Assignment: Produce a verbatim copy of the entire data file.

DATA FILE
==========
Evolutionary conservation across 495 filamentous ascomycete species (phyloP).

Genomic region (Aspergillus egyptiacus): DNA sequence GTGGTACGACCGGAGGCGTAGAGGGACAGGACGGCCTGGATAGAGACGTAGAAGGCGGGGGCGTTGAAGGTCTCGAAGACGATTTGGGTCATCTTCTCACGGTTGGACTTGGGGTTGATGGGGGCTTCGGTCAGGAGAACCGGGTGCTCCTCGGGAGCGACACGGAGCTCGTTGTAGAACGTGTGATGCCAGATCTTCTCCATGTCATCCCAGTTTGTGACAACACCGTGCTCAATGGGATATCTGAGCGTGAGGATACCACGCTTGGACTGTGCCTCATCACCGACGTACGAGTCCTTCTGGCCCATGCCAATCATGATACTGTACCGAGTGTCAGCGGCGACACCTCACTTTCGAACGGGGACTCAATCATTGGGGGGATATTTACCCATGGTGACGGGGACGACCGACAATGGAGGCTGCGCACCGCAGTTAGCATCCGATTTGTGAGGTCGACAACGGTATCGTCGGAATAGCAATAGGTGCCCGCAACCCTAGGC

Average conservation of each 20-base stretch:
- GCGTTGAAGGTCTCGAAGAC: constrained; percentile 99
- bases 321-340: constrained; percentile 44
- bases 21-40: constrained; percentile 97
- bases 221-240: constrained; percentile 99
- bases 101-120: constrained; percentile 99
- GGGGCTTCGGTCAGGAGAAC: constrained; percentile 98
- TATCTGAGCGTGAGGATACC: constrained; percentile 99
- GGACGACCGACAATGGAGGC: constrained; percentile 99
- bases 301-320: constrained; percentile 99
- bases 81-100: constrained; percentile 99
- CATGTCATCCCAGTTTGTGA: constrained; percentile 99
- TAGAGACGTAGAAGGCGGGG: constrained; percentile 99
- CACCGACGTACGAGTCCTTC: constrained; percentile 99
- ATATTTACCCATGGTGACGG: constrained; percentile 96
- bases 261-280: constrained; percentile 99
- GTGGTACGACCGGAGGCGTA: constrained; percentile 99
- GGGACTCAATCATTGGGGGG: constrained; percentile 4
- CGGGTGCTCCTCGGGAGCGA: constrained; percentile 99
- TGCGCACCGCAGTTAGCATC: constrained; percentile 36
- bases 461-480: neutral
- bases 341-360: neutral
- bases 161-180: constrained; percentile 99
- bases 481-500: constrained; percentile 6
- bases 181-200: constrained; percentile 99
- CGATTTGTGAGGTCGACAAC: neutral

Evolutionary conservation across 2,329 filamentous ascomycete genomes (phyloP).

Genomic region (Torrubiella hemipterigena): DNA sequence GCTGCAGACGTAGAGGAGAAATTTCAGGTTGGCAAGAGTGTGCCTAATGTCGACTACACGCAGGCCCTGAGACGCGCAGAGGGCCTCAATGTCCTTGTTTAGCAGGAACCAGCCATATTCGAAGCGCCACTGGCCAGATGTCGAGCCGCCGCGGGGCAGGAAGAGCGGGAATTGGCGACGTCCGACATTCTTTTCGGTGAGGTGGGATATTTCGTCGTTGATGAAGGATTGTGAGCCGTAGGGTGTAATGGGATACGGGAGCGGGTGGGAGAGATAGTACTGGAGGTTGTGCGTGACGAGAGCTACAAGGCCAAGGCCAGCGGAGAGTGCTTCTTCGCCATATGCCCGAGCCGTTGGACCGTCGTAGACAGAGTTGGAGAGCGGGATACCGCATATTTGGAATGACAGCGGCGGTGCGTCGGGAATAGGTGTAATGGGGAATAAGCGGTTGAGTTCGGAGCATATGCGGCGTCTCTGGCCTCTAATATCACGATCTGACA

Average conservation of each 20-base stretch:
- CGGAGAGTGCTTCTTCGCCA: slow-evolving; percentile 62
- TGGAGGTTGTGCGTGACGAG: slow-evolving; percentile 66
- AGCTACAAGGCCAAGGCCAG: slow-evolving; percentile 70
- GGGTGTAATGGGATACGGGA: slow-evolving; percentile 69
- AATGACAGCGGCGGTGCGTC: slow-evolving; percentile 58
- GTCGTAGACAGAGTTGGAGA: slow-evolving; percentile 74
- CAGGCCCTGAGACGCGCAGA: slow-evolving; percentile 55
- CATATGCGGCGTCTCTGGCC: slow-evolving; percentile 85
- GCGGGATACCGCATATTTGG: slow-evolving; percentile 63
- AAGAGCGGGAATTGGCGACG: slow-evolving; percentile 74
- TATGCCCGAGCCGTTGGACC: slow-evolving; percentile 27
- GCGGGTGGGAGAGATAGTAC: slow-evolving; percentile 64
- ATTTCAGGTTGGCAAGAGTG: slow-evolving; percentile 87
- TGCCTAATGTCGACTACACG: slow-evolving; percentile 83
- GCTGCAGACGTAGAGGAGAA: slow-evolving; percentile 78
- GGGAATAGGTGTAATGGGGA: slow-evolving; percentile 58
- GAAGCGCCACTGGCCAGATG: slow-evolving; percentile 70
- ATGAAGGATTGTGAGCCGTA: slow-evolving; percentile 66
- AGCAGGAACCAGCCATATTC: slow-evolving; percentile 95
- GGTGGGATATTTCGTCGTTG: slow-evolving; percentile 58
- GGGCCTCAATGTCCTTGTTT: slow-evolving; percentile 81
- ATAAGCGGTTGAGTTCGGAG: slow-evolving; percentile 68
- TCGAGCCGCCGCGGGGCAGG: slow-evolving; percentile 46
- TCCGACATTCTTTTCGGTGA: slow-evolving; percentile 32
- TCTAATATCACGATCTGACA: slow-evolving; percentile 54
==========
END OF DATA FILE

Evolutionary conservation across 495 filamentous ascomycete species (phyloP).

Genomic region (Aspergillus egyptiacus): DNA sequence GTGGTACGACCGGAGGCGTAGAGGGACAGGACGGCCTGGATAGAGACGTAGAAGGCGGGGGCGTTGAAGGTCTCGAAGACGATTTGGGTCATCTTCTCACGGTTGGACTTGGGGTTGATGGGGGCTTCGGTCAGGAGAACCGGGTGCTCCTCGGGAGCGACACGGAGCTCGTTGTAGAACGTGTGATGCCAGATCTTCTCCATGTCATCCCAGTTTGTGACAACACCGTGCTCAATGGGATATCTGAGCGTGAGGATACCACGCTTGGACTGTGCCTCATCACCGACGTACGAGTCCTTCTGGCCCATGCCAATCATGATACTGTACCGAGTGTCAGCGGCGACACCTCACTTTCGAACGGGGACTCAATCATTGGGGGGATATTTACCCATGGTGACGGGGACGACCGACAATGGAGGCTGCGCACCGCAGTTAGCATCCGATTTGTGAGGTCGACAACGGTATCGTCGGAATAGCAATAGGTGCCCGCAACCCTAGGC

Average conservation of each 20-base stretch:
- GCGTTGAAGGTCTCGAAGAC: constrained; percentile 99
- bases 321-340: constrained; percentile 44
- bases 21-40: constrained; percentile 97
- bases 221-240: constrained; percentile 99
- bases 101-120: constrained; percentile 99
- GGGGCTTCGGTCAGGAGAAC: constrained; percentile 98
- TATCTGAGCGTGAGGATACC: constrained; percentile 99
- GGACGACCGACAATGGAGGC: constrained; percentile 99
- bases 301-320: constrained; percentile 99
- bases 81-100: constrained; percentile 99
- CATGTCATCCCAGTTTGTGA: constrained; percentile 99
- TAGAGACGTAGAAGGCGGGG: constrained; percentile 99
- CACCGACGTACGAGTCCTTC: constrained; percentile 99
- ATATTTACCCATGGTGACGG: constrained; percentile 96
- bases 261-280: constrained; percentile 99
- GTGGTACGACCGGAGGCGTA: constrained; percentile 99
- GGGACTCAATCATTGGGGGG: constrained; percentile 4
- CGGGTGCTCCTCGGGAGCGA: constrained; percentile 99
- TGCGCACCGCAGTTAGCATC: constrained; percentile 36
- bases 461-480: neutral
- bases 341-360: neutral
- bases 161-180: constrained; percentile 99
- bases 481-500: constrained; percentile 6
- bases 181-200: constrained; percentile 99
- CGATTTGTGAGGTCGACAAC: neutral

Evolutionary conservation across 2,329 filamentous ascomycete genomes (phyloP).

Genomic region (Torrubiella hemipterigena): DNA sequence GCTGCAGACGTAGAGGAGAAATTTCAGGTTGGCAAGAGTGTGCCTAATGTCGACTACACGCAGGCCCTGAGACGCGCAGAGGGCCTCAATGTCCTTGTTTAGCAGGAACCAGCCATATTCGAAGCGCCACTGGCCAGATGTCGAGCCGCCGCGGGGCAGGAAGAGCGGGAATTGGCGACGTCCGACATTCTTTTCGGTGAGGTGGGATATTTCGTCGTTGATGAAGGATTGTGAGCCGTAGGGTGTAATGGGATACGGGAGCGGGTGGGAGAGATAGTACTGGAGGTTGTGCGTGACGAGAGCTACAAGGCCAAGGCCAGCGGAGAGTGCTTCTTCGCCATATGCCCGAGCCGTTGGACCGTCGTAGACAGAGTTGGAGAGCGGGATACCGCATATTTGGAATGACAGCGGCGGTGCGTCGGGAATAGGTGTAATGGGGAATAAGCGGTTGAGTTCGGAGCATATGCGGCGTCTCTGGCCTCTAATATCACGATCTGACA

Average conservation of each 20-base stretch:
- CGGAGAGTGCTTCTTCGCCA: slow-evolving; percentile 62
- TGGAGGTTGTGCGTGACGAG: slow-evolving; percentile 66
- AGCTACAAGGCCAAGGCCAG: slow-evolving; percentile 70
- GGGTGTAATGGGATACGGGA: slow-evolving; percentile 69
- AATGACAGCGGCGGTGCGTC: slow-evolving; percentile 58
- GTCGTAGACAGAGTTGGAGA: slow-evolving; percentile 74
- CAGGCCCTGAGACGCGCAGA: slow-evolving; percentile 55
- CATATGCGGCGTCTCTGGCC: slow-evolving; percentile 85
- GCGGGATACCGCATATTTGG: slow-evolving; percentile 63
- AAGAGCGGGAATTGGCGACG: slow-evolving; percentile 74
- TATGCCCGAGCCGTTGGACC: slow-evolving; percentile 27
- GCGGGTGGGAGAGATAGTAC: slow-evolving; percentile 64
- ATTTCAGGTTGGCAAGAGTG: slow-evolving; percentile 87
- TGCCTAATGTCGACTACACG: slow-evolving; percentile 83
- GCTGCAGACGTAGAGGAGAA: slow-evolving; percentile 78
- GGGAATAGGTGTAATGGGGA: slow-evolving; percentile 58
- GAAGCGCCACTGGCCAGATG: slow-evolving; percentile 70
- ATGAAGGATTGTGAGCCGTA: slow-evolving; percentile 66
- AGCAGGAACCAGCCATATTC: slow-evolving; percentile 95
- GGTGGGATATTTCGTCGTTG: slow-evolving; percentile 58
- GGGCCTCAATGTCCTTGTTT: slow-evolving; percentile 81
- ATAAGCGGTTGAGTTCGGAG: slow-evolving; percentile 68
- TCGAGCCGCCGCGGGGCAGG: slow-evolving; percentile 46
- TCCGACATTCTTTTCGGTGA: slow-evolving; percentile 32
- TCTAATATCACGATCTGACA: slow-evolving; percentile 54